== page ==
Hydrates at such relatively shallow depths “are exquisitely sensitive to small changes in temperature,” she said. “You don’t have to change things very much to get the methane to come out.”

    Dr. Kessler, author of an article reviewing the findings in the same journal, said that because the Atlantic margin was unaffected by tectonic activity or other factors, it should prove to be a convenient location to conduct long-term studies of links between climate change and methane releases.

    “How will those release rates accelerate as bottom temperature warms, or how will they decelerate if there are some cooling events?” Dr. Kessler said. “We don’t really have all of the answers. But this is a great place to try to find them.”

    See the full article here.

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  • richardmitnick 2:20 pm on August 24, 2014 Permalink | Reply
    Tags: Earthquake, Geology   

    From The Star Tribune- Earthquake San Fransisco: “6.0-magnitude earthquake in Northern California causes injuries, damaging fires, power outages” 

    star Tribune

    August 24, 2014

    NAPA, Calif. — The largest earthquake to hit the San Francisco Bay Area in 25 years sent scores of people to hospitals, ignited fires, damaged multiple historic buildings and knocked out power to tens of thousands in California’s wine country on Sunday.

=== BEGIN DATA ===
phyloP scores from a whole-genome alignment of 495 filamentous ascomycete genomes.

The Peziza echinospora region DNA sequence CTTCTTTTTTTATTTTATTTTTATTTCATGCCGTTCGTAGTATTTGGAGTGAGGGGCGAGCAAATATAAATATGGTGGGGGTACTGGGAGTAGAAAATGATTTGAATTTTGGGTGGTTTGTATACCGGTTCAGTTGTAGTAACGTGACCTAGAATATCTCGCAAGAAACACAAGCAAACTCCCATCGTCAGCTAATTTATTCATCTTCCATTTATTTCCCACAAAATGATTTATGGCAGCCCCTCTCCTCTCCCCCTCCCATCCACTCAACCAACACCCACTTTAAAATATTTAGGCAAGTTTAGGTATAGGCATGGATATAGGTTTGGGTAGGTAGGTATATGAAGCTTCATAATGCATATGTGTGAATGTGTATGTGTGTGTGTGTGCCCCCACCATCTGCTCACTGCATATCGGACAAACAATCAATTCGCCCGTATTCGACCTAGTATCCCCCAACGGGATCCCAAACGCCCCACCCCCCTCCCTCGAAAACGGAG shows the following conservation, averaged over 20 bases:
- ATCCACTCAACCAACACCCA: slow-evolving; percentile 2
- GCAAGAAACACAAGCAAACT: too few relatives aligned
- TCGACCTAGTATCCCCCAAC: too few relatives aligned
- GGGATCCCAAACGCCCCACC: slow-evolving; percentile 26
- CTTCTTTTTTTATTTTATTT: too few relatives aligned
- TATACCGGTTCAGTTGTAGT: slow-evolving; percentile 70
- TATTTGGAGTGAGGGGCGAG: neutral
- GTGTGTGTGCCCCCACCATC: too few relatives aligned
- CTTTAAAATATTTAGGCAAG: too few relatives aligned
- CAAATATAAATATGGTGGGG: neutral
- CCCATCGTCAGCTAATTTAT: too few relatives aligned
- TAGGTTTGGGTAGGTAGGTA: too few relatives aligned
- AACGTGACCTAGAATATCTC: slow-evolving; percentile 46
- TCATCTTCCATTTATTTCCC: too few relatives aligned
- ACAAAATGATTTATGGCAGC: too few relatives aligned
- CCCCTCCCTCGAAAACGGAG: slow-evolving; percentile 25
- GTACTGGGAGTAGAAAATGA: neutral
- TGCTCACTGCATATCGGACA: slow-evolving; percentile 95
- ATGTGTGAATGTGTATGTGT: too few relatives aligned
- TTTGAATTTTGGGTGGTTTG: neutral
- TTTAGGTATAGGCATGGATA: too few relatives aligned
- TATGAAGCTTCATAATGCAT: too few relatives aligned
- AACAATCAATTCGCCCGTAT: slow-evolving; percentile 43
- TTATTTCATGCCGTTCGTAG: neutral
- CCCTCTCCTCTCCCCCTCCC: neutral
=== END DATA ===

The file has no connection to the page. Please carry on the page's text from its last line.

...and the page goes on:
quake 2

    quake 3

    The 6.0-magnitude earthquake that struck at 3:20 a.m. about 6 miles from the city of Napa ruptured water mains and gas lines, left two adults and a child critically injured, upended bottles and casks at some of Napa Valley’s famed wineries and sent residents running out of their homes in the darkness.

    Dazed residents too fearful of aftershocks to go back to bed wandered at dawn through Napa’s historic downtown, where the quake had shorn a 10-foot chunk of bricks and concrete from the corner of an old county courthouse. Bolder-sized pieces of rubble littered the lawn and street in front of the building and the hole left behind allowed a view of the offices inside.

    College student Eduardo Rivera, 20, said the home he shares with six relatives shook so violently that he kept getting knocked back into his bed as he tried to flee.

    “When I woke up, my mom was screaming, and the sound from the earthquake was greater than my mom’s screams,” Rivera said.

    While inspecting the shattered glass at her husband’s storefront office in downtown Napa, Chris Malloy, 45, described calling for her two children in the dark as the quake rumbled under the family’s home, throwing heavy pieces of furniture 3 or 4 feet and breaking them.

    “It was shaking and I was crawling on my hands and knees in the dark, looking for them,” she said, wearing flip flops on feet left bloodied from crawling through broken glass.

    President Barack Obama was briefed on the earthquake, the White House said. Federal officials also have been in touch with state and local emergency responders. Gov. Jerry Brown declared a state of emergency for southern Napa County, directing state agencies to respond with equipment and personnel.